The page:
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As the U.S. Senate gave final approval on Tuesday to a bipartisan package of $550 billion in new infrastructure spending, Colorado progressives touted new polling showing strong support for the next item on President Joe Biden and congressional Democrats’ agenda: a $3.5 trillion budget bill that would raise taxes on wealthy earners and corporations while boosting funding for social programs and the clean-energy transition.
Polling conducted last month by the progressive group Americans for Tax Fairness found that large majorities of Coloradans support key provisions included in a sweeping budget plan outlined by Senate Democrats this week, including an increase to the corporate tax rate and tax hikes for Americans earning over $400,000 a year.
“There’s a sense that Colorado voters are anti-tax, or more anti-tax than voters in other states,” Carol Hedges, executive director of the Colorado Fiscal Institute, said in a press call Tuesday. “What this research shows is that Colorado voters aren’t anti-tax, they’re pro-fair tax. Colorado voters do understand that we do need investments in our communities, and they want to pay for them.”
Following passage of the bipartisan infrastructure bill on a 69-30 vote, Senate Democrats are expected to move forward this week with a budgetary blueprint that would direct committees to begin drafting detailed tax and spending plans to implement their sweeping agenda. With the $3.5 trillion package likely to face fierce Republican opposition, Democratic leaders have signaled their intent to pass the bill through the budget reconciliation process, which would only require a simple majority vote.
Senate Democrats’ blueprint includes many of the same provisions outlined by the Biden administration in a $4 trillion budget proposal earlier this year. The Americans for Tax Fairness survey, conducted in July by pollsters Hart Research and ALG Research, asked 401 registered Colorado voters what they thought about different parts of Biden’s “American Families Plan.”
“We described for them the core elements of the (Biden) plan, and what is shaping up to be the core elements of the reconciliation bill,” said Guy Molyneux, a partner at Hart Research.
Overall, the poll found that 61% of Coloradans supported the plan, compared to 37% opposed. Molyneux noted that support was strong for the plan even when pollsters told respondents that it was a Biden-backed proposal — and specified its price tag.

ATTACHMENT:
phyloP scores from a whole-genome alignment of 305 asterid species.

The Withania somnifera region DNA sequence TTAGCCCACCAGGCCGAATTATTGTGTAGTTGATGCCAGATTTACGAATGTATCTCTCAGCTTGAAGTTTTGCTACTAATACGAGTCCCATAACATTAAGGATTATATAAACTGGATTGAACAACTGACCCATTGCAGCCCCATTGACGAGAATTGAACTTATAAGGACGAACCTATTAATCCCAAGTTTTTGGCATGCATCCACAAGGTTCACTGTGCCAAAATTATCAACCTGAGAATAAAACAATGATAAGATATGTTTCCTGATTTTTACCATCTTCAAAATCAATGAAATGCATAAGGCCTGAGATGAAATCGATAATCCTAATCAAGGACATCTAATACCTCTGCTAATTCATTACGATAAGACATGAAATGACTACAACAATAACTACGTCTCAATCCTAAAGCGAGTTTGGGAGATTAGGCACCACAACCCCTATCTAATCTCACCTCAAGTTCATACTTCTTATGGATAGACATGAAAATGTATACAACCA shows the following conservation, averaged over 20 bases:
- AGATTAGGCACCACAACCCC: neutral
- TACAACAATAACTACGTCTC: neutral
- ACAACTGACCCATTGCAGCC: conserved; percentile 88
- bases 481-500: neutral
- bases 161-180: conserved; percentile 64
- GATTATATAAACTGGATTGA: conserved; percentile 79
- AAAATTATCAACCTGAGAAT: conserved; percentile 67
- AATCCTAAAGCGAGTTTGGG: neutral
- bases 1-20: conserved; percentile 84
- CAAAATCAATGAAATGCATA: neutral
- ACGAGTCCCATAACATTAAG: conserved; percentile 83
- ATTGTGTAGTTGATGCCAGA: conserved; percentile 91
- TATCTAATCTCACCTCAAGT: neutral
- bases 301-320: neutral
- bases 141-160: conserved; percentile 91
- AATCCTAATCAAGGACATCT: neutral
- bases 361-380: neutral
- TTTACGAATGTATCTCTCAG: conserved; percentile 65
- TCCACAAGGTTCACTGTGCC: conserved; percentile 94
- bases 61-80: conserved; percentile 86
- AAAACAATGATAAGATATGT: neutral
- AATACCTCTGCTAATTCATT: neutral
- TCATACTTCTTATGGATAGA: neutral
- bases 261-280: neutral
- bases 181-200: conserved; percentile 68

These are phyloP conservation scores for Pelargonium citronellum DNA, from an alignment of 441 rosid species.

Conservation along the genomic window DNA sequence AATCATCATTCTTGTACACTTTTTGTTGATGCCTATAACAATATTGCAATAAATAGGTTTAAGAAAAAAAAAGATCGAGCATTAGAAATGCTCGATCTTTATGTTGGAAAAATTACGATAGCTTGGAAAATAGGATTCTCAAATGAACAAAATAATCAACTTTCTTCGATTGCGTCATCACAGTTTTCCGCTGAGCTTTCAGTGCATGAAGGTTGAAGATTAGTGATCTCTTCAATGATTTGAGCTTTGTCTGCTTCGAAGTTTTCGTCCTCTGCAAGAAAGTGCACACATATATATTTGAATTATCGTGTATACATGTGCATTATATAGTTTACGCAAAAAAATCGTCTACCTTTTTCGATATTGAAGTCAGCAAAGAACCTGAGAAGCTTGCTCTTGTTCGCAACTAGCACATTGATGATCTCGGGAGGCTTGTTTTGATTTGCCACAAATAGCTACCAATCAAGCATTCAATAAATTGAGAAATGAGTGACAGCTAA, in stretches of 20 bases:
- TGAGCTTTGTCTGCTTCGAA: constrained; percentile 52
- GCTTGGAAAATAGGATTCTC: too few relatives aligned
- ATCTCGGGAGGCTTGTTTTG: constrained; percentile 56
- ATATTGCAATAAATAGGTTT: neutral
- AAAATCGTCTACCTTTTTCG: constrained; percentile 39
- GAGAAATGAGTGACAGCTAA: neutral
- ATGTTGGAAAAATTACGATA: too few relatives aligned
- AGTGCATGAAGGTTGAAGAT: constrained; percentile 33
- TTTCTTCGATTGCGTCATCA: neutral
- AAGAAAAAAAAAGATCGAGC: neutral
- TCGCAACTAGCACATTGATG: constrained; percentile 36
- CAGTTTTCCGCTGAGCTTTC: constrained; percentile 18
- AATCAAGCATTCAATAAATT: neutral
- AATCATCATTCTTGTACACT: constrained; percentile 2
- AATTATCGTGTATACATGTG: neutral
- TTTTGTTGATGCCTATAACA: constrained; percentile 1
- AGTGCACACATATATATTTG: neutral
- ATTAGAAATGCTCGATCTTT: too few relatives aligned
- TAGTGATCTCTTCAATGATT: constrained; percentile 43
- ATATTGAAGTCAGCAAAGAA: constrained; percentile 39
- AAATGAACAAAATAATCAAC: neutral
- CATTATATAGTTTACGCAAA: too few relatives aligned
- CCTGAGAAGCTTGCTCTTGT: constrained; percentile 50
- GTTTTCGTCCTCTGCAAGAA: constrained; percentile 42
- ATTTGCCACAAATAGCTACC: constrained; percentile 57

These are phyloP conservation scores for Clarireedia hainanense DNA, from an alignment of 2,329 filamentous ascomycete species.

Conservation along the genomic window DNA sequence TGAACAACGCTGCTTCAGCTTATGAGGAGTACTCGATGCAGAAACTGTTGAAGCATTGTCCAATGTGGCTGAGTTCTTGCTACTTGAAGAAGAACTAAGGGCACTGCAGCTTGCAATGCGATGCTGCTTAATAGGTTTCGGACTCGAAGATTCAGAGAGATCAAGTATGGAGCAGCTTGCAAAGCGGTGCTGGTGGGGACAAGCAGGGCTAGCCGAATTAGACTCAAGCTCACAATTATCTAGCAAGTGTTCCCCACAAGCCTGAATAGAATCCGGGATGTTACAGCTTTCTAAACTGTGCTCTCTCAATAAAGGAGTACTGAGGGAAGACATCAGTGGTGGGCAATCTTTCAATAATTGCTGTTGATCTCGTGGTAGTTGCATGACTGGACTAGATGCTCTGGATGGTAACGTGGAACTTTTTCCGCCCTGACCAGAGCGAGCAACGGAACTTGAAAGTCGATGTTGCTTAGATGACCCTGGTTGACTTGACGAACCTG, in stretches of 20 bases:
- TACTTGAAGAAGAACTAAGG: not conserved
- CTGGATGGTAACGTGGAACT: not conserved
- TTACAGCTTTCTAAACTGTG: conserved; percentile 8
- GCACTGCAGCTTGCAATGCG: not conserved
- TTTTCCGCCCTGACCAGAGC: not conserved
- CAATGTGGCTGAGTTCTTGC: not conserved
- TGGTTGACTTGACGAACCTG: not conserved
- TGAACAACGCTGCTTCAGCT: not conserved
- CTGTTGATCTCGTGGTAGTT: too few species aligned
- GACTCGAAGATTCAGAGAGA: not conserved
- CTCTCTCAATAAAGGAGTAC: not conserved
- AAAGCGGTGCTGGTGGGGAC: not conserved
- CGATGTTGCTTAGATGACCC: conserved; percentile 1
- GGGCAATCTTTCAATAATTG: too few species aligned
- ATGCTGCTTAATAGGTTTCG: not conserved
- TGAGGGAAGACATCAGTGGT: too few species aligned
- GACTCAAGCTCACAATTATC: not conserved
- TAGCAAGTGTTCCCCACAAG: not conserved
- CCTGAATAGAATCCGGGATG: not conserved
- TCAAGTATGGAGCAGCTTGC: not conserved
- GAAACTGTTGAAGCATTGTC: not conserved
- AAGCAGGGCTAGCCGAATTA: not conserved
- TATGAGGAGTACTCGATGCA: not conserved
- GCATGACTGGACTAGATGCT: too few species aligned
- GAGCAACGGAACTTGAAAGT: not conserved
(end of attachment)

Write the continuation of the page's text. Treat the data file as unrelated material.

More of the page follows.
“We’re upfront about the cost — we tell them it will cost $4 trillion,” he said. “Despite the being very clear about the cost … we still see this very robust support: two-thirds of unaffiliated voters and even a quarter of Republicans support the plan.”
Final details of Democrats’ reconciliation bill will be negotiated in the coming weeks and months, but both Biden’s plan and the proposal outlined this week by Senate Democrats include a permanent expansion of the child tax credit, creation of a paid family leave benefit, universal pre-school and tuition-free community college. The Senate’s blueprint also includes an expansion of Medicare to cover hearing, vision and dental care, as well as big investments in clean energy.
While some of this new spending is expected to be financed by debt, Democrats’ budget plan calls for it to be partially offset by new revenues raised through a variety of tax increases on big businesses and the rich.
The Americans for Tax Fairness poll found broad support among Colorado voters for a wide range of such tax provisions. A 2% annual wealth tax on fortunes above $50 million — an idea floated by progressive Democrats including Sen. Elizabeth Warren of Massachusetts, but not currently included in the reconciliation proposal — was the most popular proposal among the Coloradans who were surveyed, earning 69% support.
Meanwhile, 59% of Colorado voters support an increase of the corporate tax rate to 28%, according to the poll. Biden has called for the corporate tax rate — which was slashed from 35% to 21% by Republicans’ 2017 tax-cut bill — to be raised to 28%, but has also signaled a willingness to negotiate. Democratic Sen. Joe Manchin of West Virginia, a moderate and key swing vote, said earlier this year that he favors a 25% corporate rate.
Colorado Sens. Michael Bennet and John Hickenlooper celebrated passage of the bipartisan infrastructure bill on Tuesday, but as the Senate’s attention turns to the reconciliation process, both could play a critical role in shaping the budget bill’s final details.
Editor’s note: This story first appeared on Colorado Newsline, which is part of States Newsroom, a network of news bureaus supported by grants and a coalition of donors as a 501c(3) public charity. Colorado Newsline maintains editorial independence. Contact Editor Quentin Young for questions: firstname.lastname@example.org. Follow Colorado Newsline on Facebook and Twitter.